Wenn das bewegte Bild und die Dimension der Zeit auf das Thema der Mode treffen, wird neben dem Körper auch der Charakter der handelnden Figuren oft unter einer dicken Schicht Stoff vergraben. Nicht so bei Regisseurin Nur Casadevall. Die Spanierin dreht Modefilme, die nicht nur mit dem großen Zeh die Oberfläche ihrer Protagonisten abtasten, sondern gleich ganz in die Tiefen des Pools der Emotionen eintauchen. Filme, in denen die Figuren ihre Gefühle in vermeintlich unbeobachteten Ausdruckstanz oder schwere Melancholie verwandeln. Ein Sprung vom emotionalen 10 Meter Brett, der erst großen Respekt und dann pures Glücksgefühl bringt.

Mit dem Bruch der vierten Wand, wie ihn die in Barcelona lebende Filmemacherin immer wieder verwendet, fällt auch die so oft eigens errichtete Fassade vor die Füße der Figuren. Sie schildern ihre Geschichten, Probleme und Herausforderungen aus dem Off und zeigen dem Zuschauer so ganz ehrlich die Bruchstellen ihres Lebens.

Nur Casadevalls Leben selbst findet vor allem in Spanien statt. In Barcelona studierte sie Film, zeigte ihren ersten Kurzfilm “Lina” bei den 19. Filmfestspielen von Malaga und setzte ihre visuelle Sprache bereits für Kunden wie Numéro oder den Modefotografen Txema Yeste ein. Wie wichtig ihr Charakterentwicklung, das visuelle Stimmungsbild und Mode im filmischen Kontext sind, hat sie im Interview erzählt.


You seem to use films as a catalyzer for your own thoughts. Did you always know they could be that kind of release for you?

Actually no. Choosing directing as a career was something very instinctive for me, I didn’t think about it that much, it just felt right. But studying film completely changed my views! To understand cinematography and the culture of cinema opened my mind and made films an extremely important part of my life. Now I’m thinking about films and in a cinematic way all day every day.

How important is that kind of intuition for the creation of your characters, which are so essential to your movies?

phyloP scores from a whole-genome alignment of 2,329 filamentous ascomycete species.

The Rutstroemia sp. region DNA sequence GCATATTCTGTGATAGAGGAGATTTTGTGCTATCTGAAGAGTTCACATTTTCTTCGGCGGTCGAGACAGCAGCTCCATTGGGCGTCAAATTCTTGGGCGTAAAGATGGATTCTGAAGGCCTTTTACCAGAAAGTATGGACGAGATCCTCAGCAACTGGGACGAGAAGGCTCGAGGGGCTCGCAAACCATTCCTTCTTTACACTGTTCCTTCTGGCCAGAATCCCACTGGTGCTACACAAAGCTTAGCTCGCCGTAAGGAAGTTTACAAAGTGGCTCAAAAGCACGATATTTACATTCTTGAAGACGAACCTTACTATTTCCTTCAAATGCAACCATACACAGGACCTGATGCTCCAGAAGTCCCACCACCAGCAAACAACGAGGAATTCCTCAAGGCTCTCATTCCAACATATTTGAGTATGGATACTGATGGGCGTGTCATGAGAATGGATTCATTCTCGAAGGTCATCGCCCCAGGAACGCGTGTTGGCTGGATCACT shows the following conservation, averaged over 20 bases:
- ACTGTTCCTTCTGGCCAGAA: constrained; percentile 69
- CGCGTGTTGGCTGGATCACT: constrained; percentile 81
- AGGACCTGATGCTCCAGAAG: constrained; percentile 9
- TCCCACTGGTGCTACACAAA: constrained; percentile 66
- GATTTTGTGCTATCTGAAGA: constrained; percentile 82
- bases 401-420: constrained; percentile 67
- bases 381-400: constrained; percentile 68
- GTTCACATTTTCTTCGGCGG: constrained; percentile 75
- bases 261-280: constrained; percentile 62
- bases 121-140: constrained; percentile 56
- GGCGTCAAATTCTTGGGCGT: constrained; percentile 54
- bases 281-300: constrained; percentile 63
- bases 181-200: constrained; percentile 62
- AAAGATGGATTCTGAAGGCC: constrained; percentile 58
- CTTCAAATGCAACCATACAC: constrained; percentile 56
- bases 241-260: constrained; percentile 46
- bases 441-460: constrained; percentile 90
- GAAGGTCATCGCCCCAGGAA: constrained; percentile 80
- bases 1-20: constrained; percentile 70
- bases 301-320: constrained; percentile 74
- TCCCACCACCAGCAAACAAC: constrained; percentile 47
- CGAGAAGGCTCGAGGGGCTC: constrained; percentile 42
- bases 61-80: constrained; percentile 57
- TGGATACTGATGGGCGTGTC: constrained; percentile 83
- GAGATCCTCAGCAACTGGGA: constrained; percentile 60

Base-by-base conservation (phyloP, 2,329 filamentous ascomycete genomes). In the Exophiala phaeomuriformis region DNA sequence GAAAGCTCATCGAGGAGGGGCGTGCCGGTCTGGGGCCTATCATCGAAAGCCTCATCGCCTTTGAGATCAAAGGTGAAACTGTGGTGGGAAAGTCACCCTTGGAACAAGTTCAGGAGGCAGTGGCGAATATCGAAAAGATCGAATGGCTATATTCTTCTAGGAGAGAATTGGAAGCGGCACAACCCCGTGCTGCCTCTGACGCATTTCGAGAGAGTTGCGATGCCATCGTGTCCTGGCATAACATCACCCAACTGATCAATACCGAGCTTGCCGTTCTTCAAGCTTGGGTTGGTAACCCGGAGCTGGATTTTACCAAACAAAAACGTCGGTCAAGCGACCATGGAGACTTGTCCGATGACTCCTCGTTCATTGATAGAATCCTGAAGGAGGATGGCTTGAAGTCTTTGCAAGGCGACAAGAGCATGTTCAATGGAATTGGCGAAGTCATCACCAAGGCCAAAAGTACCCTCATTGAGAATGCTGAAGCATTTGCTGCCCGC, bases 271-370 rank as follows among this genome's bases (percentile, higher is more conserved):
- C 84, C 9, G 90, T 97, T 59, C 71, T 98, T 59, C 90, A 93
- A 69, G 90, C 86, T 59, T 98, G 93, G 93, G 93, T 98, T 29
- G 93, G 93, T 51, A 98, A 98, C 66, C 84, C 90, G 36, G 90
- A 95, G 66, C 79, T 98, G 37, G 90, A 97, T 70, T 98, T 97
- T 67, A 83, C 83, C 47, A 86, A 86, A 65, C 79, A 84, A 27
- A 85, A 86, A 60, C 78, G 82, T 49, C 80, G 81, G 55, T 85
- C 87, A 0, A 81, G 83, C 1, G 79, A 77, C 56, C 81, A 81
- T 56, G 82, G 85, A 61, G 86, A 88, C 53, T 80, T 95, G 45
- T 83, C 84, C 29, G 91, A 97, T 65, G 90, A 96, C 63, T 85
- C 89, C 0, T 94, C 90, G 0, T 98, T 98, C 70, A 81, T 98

It’s super important! I like to create characters I can identify with, so I’m always just naturally guided by what feels right for me. Ultimately, they are a reflection of the way I feel and the environment I live in. I like to visualize my feelings and those of the people around me. That’s why my characters say or do things that most people don’t dare to say or do.


Why do you think so many people don’t dare to truly be themselves?

In the society we live in today the sense of so many things has just gotten lost because there is a lot of pressure, especially for younger people, to fit in. With social media for example we only look for the approval of people, to feel important, to calm some sort of anxiety. And that approval comes easier if you fit into the norm.


Do you feel like working so closely with fashion adds something to that complexity you want to bring across or does it make you feel limited?

I actually feel very free when working with fashion because it has such a huge artistic component to it. But you still have to be careful to portray people, especially women, as persons with depth, not just someone wearing pretty clothes. Ultimately, I think fashion should just be a tool to tell a greater story and not the main character. Although it can certainly help to create a story around a character, because the way you dress says so much about you.


You put quite a lot of thought behind your characters, how do you want people to perceive them?

I would like them to just dive into the atmosphere and the characters I created. They should watch my films with an open mind, no expectations and the will to just let go.

Is your aesthetic influenced by your goal to create those intimate moments?

My cinematic style arose from my wish to contrast very composed shots and the deepness of my characters. If you mix those two together, they create a very interesting dynamic, the beauty of “realness”. I also like to use voice-overs as a connection between the visuals and what one or more people are feeling underneath. To shake things up I switch between composed and more active shots, changing the format or breaking the fourth wall.


Do you feel like sharing your films online makes it easier for more people to see them or more difficult?

For me, the Internet has been THE MEDIUM. Without it, I think there wouldn’t be a way to show my films.


Nicht verpassen: die Filme von Nur Casadevall gibt es auf ihrem Vimeo-Kanal

Von Trisha Balster






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